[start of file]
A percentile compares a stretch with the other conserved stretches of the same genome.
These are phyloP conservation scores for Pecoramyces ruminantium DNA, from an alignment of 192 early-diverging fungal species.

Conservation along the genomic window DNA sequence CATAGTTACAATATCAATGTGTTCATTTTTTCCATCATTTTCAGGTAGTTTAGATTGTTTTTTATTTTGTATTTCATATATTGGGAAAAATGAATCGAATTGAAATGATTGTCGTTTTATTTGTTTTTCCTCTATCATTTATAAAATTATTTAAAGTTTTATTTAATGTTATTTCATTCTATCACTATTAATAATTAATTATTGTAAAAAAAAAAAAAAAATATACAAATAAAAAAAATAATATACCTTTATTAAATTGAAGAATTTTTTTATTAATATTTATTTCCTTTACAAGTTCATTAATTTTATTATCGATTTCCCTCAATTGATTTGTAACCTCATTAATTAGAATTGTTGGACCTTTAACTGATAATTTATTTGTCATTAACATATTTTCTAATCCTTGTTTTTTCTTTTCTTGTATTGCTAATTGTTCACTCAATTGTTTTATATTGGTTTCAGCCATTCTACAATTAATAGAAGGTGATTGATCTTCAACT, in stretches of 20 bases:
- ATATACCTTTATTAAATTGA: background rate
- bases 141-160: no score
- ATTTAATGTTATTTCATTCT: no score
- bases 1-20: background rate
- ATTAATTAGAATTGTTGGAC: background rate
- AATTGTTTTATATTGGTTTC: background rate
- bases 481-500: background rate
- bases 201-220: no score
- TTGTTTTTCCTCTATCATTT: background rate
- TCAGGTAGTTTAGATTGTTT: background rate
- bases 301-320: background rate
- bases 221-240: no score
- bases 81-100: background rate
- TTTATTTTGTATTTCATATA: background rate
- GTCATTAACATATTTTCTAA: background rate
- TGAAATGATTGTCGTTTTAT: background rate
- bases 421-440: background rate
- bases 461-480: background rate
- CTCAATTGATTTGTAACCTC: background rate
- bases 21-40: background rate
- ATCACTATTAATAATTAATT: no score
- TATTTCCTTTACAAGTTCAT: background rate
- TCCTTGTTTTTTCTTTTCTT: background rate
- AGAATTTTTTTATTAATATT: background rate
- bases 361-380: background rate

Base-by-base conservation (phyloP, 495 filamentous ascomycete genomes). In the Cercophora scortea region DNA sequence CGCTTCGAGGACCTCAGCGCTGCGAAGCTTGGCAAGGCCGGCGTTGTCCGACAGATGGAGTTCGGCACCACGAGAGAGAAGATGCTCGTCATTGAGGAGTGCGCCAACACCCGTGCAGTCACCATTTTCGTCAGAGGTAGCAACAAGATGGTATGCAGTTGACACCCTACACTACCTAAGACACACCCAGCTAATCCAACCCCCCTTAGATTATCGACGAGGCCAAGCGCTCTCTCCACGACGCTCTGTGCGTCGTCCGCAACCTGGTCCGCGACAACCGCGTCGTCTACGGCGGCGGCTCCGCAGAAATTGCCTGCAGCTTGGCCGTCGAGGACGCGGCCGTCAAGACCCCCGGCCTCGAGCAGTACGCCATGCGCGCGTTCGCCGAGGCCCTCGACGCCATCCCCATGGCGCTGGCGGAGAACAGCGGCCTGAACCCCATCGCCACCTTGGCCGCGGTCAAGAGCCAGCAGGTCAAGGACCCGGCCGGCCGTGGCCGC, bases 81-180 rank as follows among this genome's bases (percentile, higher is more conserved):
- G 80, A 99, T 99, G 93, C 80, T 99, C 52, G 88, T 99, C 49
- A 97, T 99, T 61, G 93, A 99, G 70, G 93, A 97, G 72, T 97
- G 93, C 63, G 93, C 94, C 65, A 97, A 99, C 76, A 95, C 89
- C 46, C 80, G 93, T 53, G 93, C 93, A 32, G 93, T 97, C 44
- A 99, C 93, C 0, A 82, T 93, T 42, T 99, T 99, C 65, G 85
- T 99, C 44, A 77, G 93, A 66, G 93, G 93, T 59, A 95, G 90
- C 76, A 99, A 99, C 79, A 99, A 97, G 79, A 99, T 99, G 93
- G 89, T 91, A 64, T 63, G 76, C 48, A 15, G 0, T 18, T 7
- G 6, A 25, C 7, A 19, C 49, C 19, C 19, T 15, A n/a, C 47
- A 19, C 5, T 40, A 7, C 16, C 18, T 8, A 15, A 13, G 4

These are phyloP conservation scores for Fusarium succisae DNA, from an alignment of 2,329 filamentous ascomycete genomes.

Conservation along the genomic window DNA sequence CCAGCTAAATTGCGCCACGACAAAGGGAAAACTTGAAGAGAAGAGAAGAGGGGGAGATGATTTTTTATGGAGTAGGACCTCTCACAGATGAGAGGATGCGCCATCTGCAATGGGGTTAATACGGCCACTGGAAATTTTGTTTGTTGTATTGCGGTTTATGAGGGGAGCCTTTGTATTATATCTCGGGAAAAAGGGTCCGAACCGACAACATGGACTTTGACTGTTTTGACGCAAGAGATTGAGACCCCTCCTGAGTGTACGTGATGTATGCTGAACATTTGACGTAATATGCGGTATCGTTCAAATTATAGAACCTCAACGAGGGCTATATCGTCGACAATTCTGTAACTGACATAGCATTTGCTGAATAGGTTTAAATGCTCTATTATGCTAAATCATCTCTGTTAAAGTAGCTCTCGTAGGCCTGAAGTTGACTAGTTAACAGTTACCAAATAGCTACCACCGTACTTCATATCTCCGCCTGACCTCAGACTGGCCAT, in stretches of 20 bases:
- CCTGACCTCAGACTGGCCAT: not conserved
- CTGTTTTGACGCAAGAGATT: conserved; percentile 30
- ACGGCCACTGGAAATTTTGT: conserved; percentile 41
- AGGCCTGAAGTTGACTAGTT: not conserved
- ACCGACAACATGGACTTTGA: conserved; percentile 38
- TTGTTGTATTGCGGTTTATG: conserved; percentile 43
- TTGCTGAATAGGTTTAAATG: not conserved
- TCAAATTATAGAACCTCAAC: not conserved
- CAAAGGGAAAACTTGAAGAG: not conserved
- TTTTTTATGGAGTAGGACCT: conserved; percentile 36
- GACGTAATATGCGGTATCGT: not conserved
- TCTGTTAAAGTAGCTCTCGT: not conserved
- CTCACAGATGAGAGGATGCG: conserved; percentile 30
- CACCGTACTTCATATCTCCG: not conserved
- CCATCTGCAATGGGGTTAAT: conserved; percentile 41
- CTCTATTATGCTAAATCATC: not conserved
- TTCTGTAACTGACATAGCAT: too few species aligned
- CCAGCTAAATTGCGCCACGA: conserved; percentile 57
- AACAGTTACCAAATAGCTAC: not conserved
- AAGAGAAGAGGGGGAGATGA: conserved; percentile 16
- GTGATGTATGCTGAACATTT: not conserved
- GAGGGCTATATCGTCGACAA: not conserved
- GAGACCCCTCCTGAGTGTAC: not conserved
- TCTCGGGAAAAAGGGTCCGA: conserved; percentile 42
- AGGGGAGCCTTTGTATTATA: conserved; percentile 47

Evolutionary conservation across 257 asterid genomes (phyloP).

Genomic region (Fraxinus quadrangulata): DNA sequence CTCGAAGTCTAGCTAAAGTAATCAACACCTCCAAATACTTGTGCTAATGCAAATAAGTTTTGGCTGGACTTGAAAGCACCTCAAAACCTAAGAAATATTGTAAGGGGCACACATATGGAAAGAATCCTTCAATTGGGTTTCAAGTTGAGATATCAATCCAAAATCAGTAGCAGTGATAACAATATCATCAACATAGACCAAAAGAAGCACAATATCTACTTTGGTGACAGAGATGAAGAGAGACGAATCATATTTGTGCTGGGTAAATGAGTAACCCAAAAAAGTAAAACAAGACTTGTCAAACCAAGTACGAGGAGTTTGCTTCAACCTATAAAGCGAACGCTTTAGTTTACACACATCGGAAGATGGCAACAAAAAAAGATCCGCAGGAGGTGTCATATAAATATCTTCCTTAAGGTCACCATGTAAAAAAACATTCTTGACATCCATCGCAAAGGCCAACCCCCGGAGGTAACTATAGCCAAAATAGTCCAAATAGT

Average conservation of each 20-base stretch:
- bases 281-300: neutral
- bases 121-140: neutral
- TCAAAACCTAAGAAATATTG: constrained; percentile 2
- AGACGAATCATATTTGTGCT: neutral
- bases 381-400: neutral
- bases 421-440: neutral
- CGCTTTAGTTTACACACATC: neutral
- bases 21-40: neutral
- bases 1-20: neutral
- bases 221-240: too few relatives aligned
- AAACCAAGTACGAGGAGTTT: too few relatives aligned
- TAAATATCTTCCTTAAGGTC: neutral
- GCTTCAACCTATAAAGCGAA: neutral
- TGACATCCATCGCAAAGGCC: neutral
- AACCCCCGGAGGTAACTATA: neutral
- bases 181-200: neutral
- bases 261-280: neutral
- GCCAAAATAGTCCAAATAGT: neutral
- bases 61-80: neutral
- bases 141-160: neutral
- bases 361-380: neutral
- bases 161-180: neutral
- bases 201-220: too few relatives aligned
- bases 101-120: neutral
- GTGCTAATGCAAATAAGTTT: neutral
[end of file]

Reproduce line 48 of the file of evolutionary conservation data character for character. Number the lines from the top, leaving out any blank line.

- TTGCTGAATAGGTTTAAATG: not conserved